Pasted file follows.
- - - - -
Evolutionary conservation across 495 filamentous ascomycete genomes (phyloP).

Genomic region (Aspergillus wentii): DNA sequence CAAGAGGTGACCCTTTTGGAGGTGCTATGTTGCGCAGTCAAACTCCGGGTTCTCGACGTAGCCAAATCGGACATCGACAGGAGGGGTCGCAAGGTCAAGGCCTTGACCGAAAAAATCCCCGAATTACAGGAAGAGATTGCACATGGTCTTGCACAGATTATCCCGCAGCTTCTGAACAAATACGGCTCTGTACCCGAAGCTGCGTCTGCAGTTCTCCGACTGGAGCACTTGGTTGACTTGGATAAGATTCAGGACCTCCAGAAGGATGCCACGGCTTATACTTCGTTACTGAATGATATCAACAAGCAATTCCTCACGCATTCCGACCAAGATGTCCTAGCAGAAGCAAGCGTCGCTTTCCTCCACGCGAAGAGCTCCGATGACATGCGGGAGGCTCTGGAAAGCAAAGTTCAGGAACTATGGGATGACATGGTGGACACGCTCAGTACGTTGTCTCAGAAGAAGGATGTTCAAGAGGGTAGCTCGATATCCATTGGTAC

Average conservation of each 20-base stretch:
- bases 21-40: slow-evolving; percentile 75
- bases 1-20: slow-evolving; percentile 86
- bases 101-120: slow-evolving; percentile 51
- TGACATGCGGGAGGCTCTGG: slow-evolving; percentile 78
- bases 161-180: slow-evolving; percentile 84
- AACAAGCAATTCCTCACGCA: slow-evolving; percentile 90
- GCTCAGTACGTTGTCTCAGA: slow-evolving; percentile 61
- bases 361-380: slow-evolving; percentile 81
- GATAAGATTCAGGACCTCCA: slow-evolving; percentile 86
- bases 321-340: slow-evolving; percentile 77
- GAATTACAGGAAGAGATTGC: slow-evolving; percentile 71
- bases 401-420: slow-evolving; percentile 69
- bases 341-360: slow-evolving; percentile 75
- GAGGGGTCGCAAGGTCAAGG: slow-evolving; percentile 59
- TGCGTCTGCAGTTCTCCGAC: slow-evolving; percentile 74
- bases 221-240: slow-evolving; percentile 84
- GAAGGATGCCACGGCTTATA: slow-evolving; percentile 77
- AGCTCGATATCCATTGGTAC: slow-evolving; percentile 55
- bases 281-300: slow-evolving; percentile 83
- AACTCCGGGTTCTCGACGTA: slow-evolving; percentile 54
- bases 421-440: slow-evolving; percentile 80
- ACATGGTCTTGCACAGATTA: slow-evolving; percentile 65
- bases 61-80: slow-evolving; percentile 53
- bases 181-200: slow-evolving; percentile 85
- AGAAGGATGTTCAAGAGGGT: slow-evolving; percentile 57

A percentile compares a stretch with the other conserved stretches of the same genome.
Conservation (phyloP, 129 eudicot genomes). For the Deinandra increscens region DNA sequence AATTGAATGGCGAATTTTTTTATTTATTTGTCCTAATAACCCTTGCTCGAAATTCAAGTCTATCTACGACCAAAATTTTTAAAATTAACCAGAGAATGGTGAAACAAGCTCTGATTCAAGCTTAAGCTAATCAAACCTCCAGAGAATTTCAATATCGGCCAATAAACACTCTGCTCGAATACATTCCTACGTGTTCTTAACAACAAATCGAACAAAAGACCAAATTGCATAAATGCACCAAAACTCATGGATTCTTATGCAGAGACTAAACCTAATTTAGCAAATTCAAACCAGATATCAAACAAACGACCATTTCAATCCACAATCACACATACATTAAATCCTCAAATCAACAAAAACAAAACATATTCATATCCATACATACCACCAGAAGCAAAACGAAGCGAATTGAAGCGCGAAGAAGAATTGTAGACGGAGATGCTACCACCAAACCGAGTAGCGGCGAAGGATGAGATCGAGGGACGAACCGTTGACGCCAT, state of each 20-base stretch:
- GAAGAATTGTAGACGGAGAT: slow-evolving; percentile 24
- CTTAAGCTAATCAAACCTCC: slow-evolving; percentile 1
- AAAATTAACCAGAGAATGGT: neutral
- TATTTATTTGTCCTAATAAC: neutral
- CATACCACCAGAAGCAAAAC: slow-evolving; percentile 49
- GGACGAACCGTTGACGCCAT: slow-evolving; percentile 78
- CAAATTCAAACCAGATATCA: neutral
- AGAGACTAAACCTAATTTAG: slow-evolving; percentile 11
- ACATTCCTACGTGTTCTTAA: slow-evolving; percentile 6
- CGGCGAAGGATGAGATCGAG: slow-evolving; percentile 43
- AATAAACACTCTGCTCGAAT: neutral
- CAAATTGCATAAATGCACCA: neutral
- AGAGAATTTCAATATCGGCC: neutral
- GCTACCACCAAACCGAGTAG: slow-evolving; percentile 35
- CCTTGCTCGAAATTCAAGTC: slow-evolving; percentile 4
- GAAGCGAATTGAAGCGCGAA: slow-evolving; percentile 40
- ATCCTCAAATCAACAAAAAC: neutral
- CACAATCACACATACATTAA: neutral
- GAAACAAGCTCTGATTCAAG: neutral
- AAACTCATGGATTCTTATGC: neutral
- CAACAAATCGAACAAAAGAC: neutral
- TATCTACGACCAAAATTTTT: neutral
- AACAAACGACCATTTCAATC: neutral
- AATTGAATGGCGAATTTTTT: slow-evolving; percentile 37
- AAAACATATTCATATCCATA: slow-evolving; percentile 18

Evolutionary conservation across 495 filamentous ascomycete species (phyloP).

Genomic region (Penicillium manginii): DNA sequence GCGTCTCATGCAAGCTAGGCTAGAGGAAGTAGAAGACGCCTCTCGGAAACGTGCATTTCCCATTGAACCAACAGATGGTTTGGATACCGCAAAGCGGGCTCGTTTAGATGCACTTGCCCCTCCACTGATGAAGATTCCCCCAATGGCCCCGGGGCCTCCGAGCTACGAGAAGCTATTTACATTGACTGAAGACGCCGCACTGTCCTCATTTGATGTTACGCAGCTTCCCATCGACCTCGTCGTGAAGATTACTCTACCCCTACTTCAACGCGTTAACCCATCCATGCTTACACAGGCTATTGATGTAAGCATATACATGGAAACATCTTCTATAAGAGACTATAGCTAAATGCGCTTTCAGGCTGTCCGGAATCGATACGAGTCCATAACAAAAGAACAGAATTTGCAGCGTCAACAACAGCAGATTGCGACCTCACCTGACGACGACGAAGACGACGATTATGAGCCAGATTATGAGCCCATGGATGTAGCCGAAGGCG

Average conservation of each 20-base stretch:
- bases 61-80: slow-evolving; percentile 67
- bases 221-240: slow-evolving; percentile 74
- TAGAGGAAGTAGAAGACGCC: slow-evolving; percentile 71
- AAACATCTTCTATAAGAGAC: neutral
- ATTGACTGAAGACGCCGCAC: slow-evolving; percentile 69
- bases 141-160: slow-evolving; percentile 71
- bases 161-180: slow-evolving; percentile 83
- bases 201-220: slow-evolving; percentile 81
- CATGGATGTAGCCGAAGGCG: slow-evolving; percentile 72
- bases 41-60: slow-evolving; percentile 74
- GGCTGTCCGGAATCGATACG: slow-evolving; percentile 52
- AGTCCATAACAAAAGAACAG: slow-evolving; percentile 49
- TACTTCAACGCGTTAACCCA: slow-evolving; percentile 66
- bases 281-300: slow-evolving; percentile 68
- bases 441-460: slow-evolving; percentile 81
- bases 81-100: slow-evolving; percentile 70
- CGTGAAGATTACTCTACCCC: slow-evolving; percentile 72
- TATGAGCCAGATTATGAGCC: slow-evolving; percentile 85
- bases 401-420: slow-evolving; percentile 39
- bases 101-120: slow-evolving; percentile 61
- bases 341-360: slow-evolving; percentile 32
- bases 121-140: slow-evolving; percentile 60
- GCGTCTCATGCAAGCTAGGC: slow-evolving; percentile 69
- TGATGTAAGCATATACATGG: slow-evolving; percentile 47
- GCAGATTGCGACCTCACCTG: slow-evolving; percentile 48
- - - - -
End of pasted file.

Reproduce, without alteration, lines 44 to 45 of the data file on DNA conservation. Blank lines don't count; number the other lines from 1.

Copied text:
- GCTACCACCAAACCGAGTAG: slow-evolving; percentile 35
- CCTTGCTCGAAATTCAAGTC: slow-evolving; percentile 4